Volleyball Drill Demonstration
1. Have players get with a partner. One partner stands while the other lays on the floor with their arm outstretched and hand flat to the ground. The standing player drops the ball on the hand of the other player 10 times so that the player on the ground understands how to form their hand in order to get the best bounce. Switch places.
2. To progress, have one player stand and one lay on the ground, just as before. Only this time, instead of dropping the ball on the player’s hand, the standing player will toss the ball from a short distance and the player on the ground will work on tracking the ball. This progression helps the player understand where to put their hand based on the ball’s trajectory. Additionally, they learn how to move from hand in the air to hand flat on the floor. Do this 10 times each before switching.
3. Next, have one player on the ground start on their hands and knees. Now the tosser will make the player begin work on diving to the ball, but with less risk as they are already on the ground. Remember, have them push through the dive, not fall and catch themselves.
4. The next progression starts with the player on the ground on their knees, diving forward or to the side to get the ball. After 10 times, switch.
5. Finally, have the tosser tossing to a player who is in ready position and low to the ground. Make sure each group has enough space and is not diving towards poles, walls, benches/bleachers, or other groups (seems like common sense, but young teams do not always have this in abundance). This should go a little slower, with the passer instructing the tosser on when she is ready.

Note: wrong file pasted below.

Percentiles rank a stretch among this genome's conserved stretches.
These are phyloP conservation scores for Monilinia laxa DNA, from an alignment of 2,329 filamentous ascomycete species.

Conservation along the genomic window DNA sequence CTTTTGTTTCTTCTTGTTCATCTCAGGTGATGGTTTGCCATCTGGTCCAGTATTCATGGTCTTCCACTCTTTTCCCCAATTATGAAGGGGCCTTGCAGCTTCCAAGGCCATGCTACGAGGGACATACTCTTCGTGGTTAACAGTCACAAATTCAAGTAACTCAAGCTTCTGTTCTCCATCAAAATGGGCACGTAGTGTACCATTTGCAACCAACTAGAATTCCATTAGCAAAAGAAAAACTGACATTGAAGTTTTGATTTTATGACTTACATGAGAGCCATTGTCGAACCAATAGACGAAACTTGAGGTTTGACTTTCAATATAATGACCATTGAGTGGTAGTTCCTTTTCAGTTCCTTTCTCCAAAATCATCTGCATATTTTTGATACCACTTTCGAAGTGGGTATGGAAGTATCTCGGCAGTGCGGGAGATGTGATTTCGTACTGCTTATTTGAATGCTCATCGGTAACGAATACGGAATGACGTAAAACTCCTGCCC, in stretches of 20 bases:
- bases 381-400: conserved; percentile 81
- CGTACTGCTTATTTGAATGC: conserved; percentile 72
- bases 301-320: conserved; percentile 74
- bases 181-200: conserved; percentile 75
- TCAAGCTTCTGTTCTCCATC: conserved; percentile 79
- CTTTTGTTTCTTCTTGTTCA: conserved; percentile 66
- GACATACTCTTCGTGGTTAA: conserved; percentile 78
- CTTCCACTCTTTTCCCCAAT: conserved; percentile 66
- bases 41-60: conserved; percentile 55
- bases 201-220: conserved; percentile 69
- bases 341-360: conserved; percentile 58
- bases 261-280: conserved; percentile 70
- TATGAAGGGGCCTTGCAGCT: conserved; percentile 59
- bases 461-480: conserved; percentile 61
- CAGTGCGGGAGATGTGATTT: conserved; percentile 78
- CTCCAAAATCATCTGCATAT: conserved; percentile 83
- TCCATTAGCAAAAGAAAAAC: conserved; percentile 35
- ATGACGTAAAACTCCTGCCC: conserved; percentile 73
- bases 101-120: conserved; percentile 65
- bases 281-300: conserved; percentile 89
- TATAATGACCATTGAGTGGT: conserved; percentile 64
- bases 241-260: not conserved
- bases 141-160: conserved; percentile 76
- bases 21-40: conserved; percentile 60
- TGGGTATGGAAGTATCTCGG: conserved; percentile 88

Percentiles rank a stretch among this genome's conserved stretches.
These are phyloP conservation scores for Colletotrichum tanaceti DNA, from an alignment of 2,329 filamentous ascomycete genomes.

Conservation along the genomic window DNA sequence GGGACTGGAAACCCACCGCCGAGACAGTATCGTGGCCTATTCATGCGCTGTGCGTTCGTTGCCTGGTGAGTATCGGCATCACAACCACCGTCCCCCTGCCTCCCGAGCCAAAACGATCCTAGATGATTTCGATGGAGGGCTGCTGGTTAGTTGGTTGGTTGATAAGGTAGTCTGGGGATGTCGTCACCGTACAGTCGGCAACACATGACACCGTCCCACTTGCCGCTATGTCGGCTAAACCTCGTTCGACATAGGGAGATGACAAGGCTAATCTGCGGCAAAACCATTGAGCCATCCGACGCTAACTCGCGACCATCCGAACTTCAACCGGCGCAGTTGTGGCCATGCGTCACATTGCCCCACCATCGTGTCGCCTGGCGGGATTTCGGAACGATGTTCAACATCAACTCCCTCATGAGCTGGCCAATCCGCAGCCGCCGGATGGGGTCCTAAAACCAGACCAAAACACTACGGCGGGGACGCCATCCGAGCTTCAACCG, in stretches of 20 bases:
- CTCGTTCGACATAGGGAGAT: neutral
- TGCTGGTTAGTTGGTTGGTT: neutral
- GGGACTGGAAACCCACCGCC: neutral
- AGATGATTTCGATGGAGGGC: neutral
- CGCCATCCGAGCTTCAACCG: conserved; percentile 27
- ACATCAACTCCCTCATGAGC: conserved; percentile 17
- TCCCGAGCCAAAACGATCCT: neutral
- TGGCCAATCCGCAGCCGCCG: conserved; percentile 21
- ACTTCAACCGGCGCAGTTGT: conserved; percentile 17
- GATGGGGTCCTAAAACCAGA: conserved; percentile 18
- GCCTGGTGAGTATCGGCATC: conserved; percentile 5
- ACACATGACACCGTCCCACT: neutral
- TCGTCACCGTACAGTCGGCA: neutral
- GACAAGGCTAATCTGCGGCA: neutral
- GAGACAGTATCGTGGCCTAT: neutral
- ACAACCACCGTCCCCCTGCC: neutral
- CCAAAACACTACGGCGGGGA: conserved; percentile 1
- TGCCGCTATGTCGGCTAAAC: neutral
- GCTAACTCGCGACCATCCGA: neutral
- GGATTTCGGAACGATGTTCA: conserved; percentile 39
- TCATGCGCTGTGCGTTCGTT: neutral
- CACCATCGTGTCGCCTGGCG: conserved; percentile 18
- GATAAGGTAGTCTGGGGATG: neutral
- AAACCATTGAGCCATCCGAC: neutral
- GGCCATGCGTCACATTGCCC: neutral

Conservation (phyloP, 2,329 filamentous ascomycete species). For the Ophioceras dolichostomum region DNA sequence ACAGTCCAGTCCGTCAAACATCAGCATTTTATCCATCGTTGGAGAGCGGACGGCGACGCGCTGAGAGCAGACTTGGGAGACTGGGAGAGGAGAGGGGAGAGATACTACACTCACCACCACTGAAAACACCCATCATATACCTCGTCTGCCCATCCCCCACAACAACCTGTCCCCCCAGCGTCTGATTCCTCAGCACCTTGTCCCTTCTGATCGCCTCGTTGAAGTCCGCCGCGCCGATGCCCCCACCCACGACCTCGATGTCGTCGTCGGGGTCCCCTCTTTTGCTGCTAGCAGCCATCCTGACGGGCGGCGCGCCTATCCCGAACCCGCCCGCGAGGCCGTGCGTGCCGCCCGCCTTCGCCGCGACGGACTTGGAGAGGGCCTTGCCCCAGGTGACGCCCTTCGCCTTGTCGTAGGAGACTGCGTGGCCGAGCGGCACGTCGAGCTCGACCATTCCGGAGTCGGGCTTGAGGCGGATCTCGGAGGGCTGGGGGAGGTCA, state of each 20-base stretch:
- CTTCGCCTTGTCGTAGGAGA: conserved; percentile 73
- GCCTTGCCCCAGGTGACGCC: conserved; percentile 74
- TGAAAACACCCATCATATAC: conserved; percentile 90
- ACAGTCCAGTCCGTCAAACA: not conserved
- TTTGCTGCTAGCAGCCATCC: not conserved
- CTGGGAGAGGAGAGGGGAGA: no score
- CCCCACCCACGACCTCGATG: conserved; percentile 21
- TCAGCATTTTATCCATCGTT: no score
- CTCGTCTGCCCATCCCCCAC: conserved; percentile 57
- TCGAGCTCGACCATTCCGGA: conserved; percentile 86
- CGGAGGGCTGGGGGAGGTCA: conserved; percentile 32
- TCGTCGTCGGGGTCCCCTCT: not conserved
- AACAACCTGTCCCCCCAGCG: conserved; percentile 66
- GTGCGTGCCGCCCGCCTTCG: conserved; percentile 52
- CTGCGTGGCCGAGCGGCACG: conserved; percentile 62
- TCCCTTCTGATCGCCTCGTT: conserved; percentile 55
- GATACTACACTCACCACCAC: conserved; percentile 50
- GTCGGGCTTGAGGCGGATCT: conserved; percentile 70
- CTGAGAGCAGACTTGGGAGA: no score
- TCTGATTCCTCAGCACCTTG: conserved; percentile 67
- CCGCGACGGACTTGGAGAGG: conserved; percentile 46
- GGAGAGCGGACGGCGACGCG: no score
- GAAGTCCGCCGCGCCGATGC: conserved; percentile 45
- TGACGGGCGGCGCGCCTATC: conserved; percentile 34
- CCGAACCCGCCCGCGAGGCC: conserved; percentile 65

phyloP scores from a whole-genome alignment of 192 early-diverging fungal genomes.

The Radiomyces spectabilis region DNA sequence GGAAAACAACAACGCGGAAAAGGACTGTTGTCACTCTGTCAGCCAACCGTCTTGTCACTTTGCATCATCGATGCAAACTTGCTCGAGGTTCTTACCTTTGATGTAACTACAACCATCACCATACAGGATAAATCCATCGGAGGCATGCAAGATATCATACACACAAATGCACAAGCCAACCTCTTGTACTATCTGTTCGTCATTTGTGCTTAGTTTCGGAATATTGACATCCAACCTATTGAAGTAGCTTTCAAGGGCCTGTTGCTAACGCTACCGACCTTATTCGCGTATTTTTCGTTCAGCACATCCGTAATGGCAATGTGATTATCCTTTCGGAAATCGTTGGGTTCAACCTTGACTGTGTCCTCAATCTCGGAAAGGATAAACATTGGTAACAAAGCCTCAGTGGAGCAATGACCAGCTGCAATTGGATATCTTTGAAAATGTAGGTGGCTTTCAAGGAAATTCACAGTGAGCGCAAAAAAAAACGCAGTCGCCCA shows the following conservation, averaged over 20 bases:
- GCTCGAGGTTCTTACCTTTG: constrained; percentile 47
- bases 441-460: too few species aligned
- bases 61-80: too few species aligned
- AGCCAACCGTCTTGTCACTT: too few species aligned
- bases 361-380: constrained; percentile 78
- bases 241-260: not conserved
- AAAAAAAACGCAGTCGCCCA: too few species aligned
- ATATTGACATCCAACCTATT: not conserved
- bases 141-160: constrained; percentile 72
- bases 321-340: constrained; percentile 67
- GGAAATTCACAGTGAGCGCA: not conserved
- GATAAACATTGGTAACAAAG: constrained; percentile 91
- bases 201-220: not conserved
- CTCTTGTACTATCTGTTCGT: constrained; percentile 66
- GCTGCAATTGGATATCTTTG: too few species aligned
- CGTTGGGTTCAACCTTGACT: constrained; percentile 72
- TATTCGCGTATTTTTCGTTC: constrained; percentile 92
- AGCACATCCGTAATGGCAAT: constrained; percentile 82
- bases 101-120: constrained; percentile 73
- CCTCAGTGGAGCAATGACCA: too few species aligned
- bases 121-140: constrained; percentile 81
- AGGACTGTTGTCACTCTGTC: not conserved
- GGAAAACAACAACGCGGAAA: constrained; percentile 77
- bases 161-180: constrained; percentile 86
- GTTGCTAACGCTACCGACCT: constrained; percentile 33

**Have all players bring an extra pair of long socks to practice (should go above their elbow).**
You can continue this progression and add rolls to side dives, or have the tosser toss to different areas to have the passer adjust to the direction of the ball instead of knowing where it is going ahead of times.
Make sure to run a drill next in practice which provides the opportunity to test out their pancake skills. Maybe a slower game of Tip and Chip or even a full scrimmage can provide a chance. Do not, however, move into serving or hitting lines which cause the girls to forget everything they just learned.
Pancaking a volleyball is rare, and you may not see the rewards of this training for quite some time. But if you remind players of this skill often and encourage it, you will be pleasantly surprised when your girls finally pull one off.
Created by Simon, Volleyball Coach, Denmark